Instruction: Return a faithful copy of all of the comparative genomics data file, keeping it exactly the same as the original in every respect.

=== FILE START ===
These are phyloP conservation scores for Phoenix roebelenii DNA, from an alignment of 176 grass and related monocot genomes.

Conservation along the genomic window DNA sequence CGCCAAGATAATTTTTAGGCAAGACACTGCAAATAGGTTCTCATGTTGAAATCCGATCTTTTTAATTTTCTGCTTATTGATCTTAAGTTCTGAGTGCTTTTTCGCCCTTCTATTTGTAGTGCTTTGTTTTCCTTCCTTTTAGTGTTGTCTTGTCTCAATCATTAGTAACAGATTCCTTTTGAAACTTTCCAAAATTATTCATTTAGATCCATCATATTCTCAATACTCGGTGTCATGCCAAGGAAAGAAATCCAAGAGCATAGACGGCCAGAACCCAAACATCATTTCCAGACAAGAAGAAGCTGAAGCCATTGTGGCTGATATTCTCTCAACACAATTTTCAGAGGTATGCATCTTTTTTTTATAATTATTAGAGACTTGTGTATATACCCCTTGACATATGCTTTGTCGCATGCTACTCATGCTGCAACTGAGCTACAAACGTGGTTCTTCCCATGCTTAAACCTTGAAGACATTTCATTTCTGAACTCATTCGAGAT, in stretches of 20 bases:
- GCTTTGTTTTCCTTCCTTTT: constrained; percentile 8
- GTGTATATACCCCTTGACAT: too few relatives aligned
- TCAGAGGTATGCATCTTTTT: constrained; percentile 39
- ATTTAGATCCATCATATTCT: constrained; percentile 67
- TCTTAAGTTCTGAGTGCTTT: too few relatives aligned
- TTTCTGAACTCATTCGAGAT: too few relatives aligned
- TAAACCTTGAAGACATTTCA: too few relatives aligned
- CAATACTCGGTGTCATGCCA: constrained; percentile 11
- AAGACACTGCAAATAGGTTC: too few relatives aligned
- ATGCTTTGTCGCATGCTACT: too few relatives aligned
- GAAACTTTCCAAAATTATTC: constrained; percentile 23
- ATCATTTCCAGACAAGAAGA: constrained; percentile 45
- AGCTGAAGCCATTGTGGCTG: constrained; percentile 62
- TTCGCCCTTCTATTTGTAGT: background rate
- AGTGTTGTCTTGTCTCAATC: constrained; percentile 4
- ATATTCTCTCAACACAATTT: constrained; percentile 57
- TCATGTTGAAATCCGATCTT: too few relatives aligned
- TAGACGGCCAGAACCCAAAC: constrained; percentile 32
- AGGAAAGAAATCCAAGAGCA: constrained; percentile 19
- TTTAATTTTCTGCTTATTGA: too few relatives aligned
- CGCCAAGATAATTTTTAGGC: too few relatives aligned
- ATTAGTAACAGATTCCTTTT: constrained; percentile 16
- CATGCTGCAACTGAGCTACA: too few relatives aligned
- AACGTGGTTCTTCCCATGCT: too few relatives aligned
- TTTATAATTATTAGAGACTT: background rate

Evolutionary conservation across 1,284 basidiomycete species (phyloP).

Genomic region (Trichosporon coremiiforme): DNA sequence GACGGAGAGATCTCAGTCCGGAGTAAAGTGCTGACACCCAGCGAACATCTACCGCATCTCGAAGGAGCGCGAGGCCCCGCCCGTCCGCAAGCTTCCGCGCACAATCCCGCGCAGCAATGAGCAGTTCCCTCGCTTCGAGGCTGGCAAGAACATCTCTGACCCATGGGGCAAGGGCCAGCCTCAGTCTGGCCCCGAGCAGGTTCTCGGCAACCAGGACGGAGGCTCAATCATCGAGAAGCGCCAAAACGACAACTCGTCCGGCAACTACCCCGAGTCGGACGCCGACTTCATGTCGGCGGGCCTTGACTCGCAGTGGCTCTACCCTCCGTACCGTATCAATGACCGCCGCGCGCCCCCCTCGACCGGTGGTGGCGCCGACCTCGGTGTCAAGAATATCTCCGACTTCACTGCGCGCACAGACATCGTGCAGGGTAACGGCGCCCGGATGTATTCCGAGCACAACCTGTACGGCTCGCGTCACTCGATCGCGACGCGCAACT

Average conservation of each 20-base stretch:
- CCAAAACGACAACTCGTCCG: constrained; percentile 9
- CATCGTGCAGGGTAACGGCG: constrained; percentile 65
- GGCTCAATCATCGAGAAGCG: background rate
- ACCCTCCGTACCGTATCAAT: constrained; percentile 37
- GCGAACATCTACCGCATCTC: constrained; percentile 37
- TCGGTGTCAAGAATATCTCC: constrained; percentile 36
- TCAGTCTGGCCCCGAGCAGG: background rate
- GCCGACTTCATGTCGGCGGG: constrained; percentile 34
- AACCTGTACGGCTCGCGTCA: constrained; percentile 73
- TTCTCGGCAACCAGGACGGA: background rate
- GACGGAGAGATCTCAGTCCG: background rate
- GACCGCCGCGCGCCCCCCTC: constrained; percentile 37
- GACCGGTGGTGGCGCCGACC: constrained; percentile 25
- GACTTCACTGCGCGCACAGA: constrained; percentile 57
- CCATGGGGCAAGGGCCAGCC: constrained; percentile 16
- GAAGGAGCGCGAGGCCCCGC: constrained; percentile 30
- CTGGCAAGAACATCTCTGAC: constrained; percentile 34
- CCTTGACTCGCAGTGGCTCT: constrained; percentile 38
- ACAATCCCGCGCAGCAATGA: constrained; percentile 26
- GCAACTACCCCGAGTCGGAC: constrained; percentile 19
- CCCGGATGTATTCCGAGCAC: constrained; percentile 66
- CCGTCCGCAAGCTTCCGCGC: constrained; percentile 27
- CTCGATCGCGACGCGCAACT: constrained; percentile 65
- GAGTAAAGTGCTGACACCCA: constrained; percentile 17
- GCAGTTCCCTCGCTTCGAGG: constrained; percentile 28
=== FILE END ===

These are phyloP conservation scores for Phoenix roebelenii DNA, from an alignment of 176 grass and related monocot genomes.

Conservation along the genomic window DNA sequence CGCCAAGATAATTTTTAGGCAAGACACTGCAAATAGGTTCTCATGTTGAAATCCGATCTTTTTAATTTTCTGCTTATTGATCTTAAGTTCTGAGTGCTTTTTCGCCCTTCTATTTGTAGTGCTTTGTTTTCCTTCCTTTTAGTGTTGTCTTGTCTCAATCATTAGTAACAGATTCCTTTTGAAACTTTCCAAAATTATTCATTTAGATCCATCATATTCTCAATACTCGGTGTCATGCCAAGGAAAGAAATCCAAGAGCATAGACGGCCAGAACCCAAACATCATTTCCAGACAAGAAGAAGCTGAAGCCATTGTGGCTGATATTCTCTCAACACAATTTTCAGAGGTATGCATCTTTTTTTTATAATTATTAGAGACTTGTGTATATACCCCTTGACATATGCTTTGTCGCATGCTACTCATGCTGCAACTGAGCTACAAACGTGGTTCTTCCCATGCTTAAACCTTGAAGACATTTCATTTCTGAACTCATTCGAGAT, in stretches of 20 bases:
- GCTTTGTTTTCCTTCCTTTT: constrained; percentile 8
- GTGTATATACCCCTTGACAT: too few relatives aligned
- TCAGAGGTATGCATCTTTTT: constrained; percentile 39
- ATTTAGATCCATCATATTCT: constrained; percentile 67
- TCTTAAGTTCTGAGTGCTTT: too few relatives aligned
- TTTCTGAACTCATTCGAGAT: too few relatives aligned
- TAAACCTTGAAGACATTTCA: too few relatives aligned
- CAATACTCGGTGTCATGCCA: constrained; percentile 11
- AAGACACTGCAAATAGGTTC: too few relatives aligned
- ATGCTTTGTCGCATGCTACT: too few relatives aligned
- GAAACTTTCCAAAATTATTC: constrained; percentile 23
- ATCATTTCCAGACAAGAAGA: constrained; percentile 45
- AGCTGAAGCCATTGTGGCTG: constrained; percentile 62
- TTCGCCCTTCTATTTGTAGT: background rate
- AGTGTTGTCTTGTCTCAATC: constrained; percentile 4
- ATATTCTCTCAACACAATTT: constrained; percentile 57
- TCATGTTGAAATCCGATCTT: too few relatives aligned
- TAGACGGCCAGAACCCAAAC: constrained; percentile 32
- AGGAAAGAAATCCAAGAGCA: constrained; percentile 19
- TTTAATTTTCTGCTTATTGA: too few relatives aligned
- CGCCAAGATAATTTTTAGGC: too few relatives aligned
- ATTAGTAACAGATTCCTTTT: constrained; percentile 16
- CATGCTGCAACTGAGCTACA: too few relatives aligned
- AACGTGGTTCTTCCCATGCT: too few relatives aligned
- TTTATAATTATTAGAGACTT: background rate

Evolutionary conservation across 1,284 basidiomycete species (phyloP).

Genomic region (Trichosporon coremiiforme): DNA sequence GACGGAGAGATCTCAGTCCGGAGTAAAGTGCTGACACCCAGCGAACATCTACCGCATCTCGAAGGAGCGCGAGGCCCCGCCCGTCCGCAAGCTTCCGCGCACAATCCCGCGCAGCAATGAGCAGTTCCCTCGCTTCGAGGCTGGCAAGAACATCTCTGACCCATGGGGCAAGGGCCAGCCTCAGTCTGGCCCCGAGCAGGTTCTCGGCAACCAGGACGGAGGCTCAATCATCGAGAAGCGCCAAAACGACAACTCGTCCGGCAACTACCCCGAGTCGGACGCCGACTTCATGTCGGCGGGCCTTGACTCGCAGTGGCTCTACCCTCCGTACCGTATCAATGACCGCCGCGCGCCCCCCTCGACCGGTGGTGGCGCCGACCTCGGTGTCAAGAATATCTCCGACTTCACTGCGCGCACAGACATCGTGCAGGGTAACGGCGCCCGGATGTATTCCGAGCACAACCTGTACGGCTCGCGTCACTCGATCGCGACGCGCAACT

Average conservation of each 20-base stretch:
- CCAAAACGACAACTCGTCCG: constrained; percentile 9
- CATCGTGCAGGGTAACGGCG: constrained; percentile 65
- GGCTCAATCATCGAGAAGCG: background rate
- ACCCTCCGTACCGTATCAAT: constrained; percentile 37
- GCGAACATCTACCGCATCTC: constrained; percentile 37
- TCGGTGTCAAGAATATCTCC: constrained; percentile 36
- TCAGTCTGGCCCCGAGCAGG: background rate
- GCCGACTTCATGTCGGCGGG: constrained; percentile 34
- AACCTGTACGGCTCGCGTCA: constrained; percentile 73
- TTCTCGGCAACCAGGACGGA: background rate
- GACGGAGAGATCTCAGTCCG: background rate
- GACCGCCGCGCGCCCCCCTC: constrained; percentile 37
- GACCGGTGGTGGCGCCGACC: constrained; percentile 25
- GACTTCACTGCGCGCACAGA: constrained; percentile 57
- CCATGGGGCAAGGGCCAGCC: constrained; percentile 16
- GAAGGAGCGCGAGGCCCCGC: constrained; percentile 30
- CTGGCAAGAACATCTCTGAC: constrained; percentile 34
- CCTTGACTCGCAGTGGCTCT: constrained; percentile 38
- ACAATCCCGCGCAGCAATGA: constrained; percentile 26
- GCAACTACCCCGAGTCGGAC: constrained; percentile 19
- CCCGGATGTATTCCGAGCAC: constrained; percentile 66
- CCGTCCGCAAGCTTCCGCGC: constrained; percentile 27
- CTCGATCGCGACGCGCAACT: constrained; percentile 65
- GAGTAAAGTGCTGACACCCA: constrained; percentile 17
- GCAGTTCCCTCGCTTCGAGG: constrained; percentile 28